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Issue 290 | May 2013

Protecting profit margins BM Direct – delivering real value in every container

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© Gearing Media Group Ltd 2013 PUBLISHED BY: Gearing Media Group Ltd 4 Red Barn Mews, High Street Battle, East Sussex TN33 0AG ISSN No: 1475 - 3731

Editor: Paul Farley 01424 776101 Sales manager: Sam Horscroft 01424 776100 Production department: 01424 775304 Production manager: James Ash Production: Katie Bate and Alex Demetriades Editorial: JoBeth Phillips, Katie Sherry, Victoria Noakes, Steve Platts, Gemma Ralph Proofreader: Keith Fitz-Hugh Group editorial director: John Legg 01424 776104 Publisher: Nigel Gearing Accounts: Wendy Williams 01424 774982 Subscriptions Elaine Smith 01424 774988 Annual Subscription Rates: UK-£65 Europe-£85 RoW-£95 Repro, print and distribution: Acorn Web Offset Ltd

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Paul Farley, editor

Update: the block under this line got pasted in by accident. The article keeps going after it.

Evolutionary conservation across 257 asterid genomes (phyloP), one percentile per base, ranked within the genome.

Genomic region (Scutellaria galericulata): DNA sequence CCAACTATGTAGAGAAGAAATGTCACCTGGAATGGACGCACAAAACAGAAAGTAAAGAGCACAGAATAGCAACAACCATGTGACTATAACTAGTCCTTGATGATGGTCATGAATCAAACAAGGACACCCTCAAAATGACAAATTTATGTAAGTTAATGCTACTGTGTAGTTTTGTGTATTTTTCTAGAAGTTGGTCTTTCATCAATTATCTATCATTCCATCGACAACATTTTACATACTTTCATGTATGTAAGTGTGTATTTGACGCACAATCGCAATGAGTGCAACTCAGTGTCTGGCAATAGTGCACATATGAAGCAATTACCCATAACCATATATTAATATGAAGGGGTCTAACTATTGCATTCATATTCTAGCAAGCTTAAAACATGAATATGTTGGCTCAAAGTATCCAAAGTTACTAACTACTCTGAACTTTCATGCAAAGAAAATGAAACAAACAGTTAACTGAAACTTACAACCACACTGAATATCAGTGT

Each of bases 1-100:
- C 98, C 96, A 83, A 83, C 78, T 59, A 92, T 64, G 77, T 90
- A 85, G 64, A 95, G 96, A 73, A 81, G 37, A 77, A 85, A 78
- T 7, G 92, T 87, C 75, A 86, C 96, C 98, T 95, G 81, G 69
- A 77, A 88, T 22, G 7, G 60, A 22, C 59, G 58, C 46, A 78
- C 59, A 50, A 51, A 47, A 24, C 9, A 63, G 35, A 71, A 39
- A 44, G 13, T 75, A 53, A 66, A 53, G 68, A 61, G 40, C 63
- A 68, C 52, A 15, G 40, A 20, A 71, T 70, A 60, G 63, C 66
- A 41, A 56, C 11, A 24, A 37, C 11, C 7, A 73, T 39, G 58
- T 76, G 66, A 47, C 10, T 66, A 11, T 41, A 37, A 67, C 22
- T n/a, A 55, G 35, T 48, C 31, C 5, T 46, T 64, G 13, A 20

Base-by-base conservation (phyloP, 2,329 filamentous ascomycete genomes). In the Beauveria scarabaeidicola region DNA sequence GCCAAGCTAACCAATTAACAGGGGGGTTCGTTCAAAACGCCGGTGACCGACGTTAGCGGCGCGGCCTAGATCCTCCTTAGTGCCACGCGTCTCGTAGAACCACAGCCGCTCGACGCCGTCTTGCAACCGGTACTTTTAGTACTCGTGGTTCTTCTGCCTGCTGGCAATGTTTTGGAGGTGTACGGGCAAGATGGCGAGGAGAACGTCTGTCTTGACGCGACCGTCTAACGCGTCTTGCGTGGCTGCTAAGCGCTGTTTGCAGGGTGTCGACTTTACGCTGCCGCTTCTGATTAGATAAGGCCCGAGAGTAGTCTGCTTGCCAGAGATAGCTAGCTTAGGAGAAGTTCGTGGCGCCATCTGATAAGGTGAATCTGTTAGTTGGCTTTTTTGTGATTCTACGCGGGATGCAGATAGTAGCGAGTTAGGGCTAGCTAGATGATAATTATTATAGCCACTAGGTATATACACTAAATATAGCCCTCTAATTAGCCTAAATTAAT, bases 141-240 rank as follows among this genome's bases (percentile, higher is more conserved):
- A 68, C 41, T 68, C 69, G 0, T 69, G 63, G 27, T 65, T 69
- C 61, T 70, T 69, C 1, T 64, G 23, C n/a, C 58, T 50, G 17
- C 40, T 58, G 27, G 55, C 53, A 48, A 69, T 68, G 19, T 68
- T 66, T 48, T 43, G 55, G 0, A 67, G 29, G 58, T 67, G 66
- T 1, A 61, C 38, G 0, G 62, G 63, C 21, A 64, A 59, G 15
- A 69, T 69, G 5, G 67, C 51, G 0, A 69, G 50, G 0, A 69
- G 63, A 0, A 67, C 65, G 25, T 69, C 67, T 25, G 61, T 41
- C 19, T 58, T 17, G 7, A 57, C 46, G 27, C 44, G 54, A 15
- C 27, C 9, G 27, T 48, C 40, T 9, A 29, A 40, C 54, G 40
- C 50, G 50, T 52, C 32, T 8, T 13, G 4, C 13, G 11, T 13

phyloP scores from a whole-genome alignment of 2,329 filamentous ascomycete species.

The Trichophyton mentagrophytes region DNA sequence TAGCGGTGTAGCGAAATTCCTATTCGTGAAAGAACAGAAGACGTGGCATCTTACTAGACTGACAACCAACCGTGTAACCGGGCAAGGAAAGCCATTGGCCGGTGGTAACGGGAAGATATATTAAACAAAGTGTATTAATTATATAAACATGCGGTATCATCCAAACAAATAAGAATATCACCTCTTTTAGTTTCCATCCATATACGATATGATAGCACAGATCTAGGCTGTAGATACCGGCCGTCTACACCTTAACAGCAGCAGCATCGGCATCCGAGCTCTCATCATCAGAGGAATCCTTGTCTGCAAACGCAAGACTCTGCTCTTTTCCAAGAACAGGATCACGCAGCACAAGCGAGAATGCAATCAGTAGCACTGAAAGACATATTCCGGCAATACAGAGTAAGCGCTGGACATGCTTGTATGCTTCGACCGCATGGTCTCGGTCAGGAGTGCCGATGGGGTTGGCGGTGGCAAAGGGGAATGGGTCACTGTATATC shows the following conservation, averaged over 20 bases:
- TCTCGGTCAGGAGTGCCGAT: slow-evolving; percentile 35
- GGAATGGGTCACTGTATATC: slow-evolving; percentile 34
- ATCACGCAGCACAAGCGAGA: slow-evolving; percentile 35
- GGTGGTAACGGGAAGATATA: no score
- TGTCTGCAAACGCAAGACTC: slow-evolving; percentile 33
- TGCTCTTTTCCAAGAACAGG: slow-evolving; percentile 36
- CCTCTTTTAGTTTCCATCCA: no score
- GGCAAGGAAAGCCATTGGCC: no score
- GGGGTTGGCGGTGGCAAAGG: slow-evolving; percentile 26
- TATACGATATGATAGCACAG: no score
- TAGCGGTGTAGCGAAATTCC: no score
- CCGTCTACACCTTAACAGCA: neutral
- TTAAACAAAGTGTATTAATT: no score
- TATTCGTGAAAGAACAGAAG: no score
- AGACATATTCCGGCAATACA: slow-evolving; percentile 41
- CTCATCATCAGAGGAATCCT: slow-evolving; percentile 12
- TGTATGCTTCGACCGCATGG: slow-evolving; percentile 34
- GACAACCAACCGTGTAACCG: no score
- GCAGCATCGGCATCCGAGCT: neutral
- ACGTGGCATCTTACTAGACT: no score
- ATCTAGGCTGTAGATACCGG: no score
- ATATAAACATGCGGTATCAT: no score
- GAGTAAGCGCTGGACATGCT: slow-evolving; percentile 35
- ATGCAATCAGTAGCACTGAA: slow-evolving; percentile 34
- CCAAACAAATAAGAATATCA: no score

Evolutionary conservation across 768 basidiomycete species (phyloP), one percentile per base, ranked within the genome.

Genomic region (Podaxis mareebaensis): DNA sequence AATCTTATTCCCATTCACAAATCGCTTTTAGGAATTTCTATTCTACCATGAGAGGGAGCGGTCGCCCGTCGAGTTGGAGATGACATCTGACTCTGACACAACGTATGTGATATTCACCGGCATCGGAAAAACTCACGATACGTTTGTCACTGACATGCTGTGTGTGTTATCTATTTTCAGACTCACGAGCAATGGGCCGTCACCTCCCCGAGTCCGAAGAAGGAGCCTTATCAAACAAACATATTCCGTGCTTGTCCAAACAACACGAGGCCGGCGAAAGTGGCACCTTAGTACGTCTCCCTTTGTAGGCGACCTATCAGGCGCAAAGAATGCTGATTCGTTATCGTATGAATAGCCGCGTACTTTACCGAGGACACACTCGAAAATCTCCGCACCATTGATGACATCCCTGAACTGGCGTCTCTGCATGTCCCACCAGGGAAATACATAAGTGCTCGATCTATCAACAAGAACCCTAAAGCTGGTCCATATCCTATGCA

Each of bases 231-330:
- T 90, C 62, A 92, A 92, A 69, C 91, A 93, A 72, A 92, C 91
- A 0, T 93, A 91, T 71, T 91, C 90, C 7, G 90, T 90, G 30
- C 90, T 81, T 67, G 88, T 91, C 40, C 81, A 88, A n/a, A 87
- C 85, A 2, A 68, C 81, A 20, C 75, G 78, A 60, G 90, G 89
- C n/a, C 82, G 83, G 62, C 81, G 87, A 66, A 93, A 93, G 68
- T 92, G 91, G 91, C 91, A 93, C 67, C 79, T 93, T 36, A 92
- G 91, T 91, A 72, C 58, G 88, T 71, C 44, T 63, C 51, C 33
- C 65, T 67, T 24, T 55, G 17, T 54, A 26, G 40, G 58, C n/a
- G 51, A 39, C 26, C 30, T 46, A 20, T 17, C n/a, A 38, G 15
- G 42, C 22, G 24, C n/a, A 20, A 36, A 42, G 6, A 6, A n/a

Wish upon a star Celebrities are great, aren’t they? Whether they’re having their pet monkeys seized by customs, drinking themselves into the local jail or biting their opponents in the six-yard box, the rich and famous touch the lives of all of us in some way. OK, so that’s a slightly imbalanced take on celebrity culture. I’ll shift, if I may, to the other end of the spectrum – towards the experts and visionaries that influence our lives in more positive ways. Our industry contains a fair number of them, and, to a greater degree, is affected by their actions – be it through their crusades to reinvigorate the high street, or the more tasteful of the home decor choices made by the rich and famous. The last month has seen a number of examples of celebrities bolstering activities within the UK furniture industry, which demonstrate just how an influencer might be utilised when generating business. The launch of UBM’s May Design Series has seen the event’s organiser garner support from plenty of notable individuals. From the support of SBID’s Vanessa Brady to Ab Rogers’ creative direction – not forgetting international design figurehead Karim Rashid’s contributions to the seminars and the after-party – London’s ExCeL centre is set to be full of familiar faces later this month. Sometimes, indirect endorsements arrive unexpectedly. Duresta Upholstery was paid a visit by David Cameron – he selected the supplier based on its export credentials, and took the opportunity to discuss the potential benefits of apprenticeships (which have seen a huge take-up in Duresta’s Derbyshire locale). Read more about the Prime Minister’s visit to Long Eaton at www.furniturenews. net. Perhaps more relevant to retailers is the example of St-Helens retailer Ena Shaw Home, which invited fashion and interior designer Jeff Banks to deliver in-store style consultancies. Ena Shaw Home MD Barrie Potter said: “We were thrilled that Jeff was able to join us in our new-look store. It gave customers something to really look forward to, and provided them with a unique chance to meet one of the country’s biggest style and design icons.” Every good business should realise the potential influence that relevant celebrities can bring to bear when seeking an audience – or a buyer. Celebrity involvement gives a business activity a human face, and subsequently provides a handy story hook for the consumer press. So, the next time a local sports star or business mogul hits the headlines – or the homegrown celebrity decides to revisit their roots in your town – why not consider the potential marketing opportunities available, and make their fame work for you?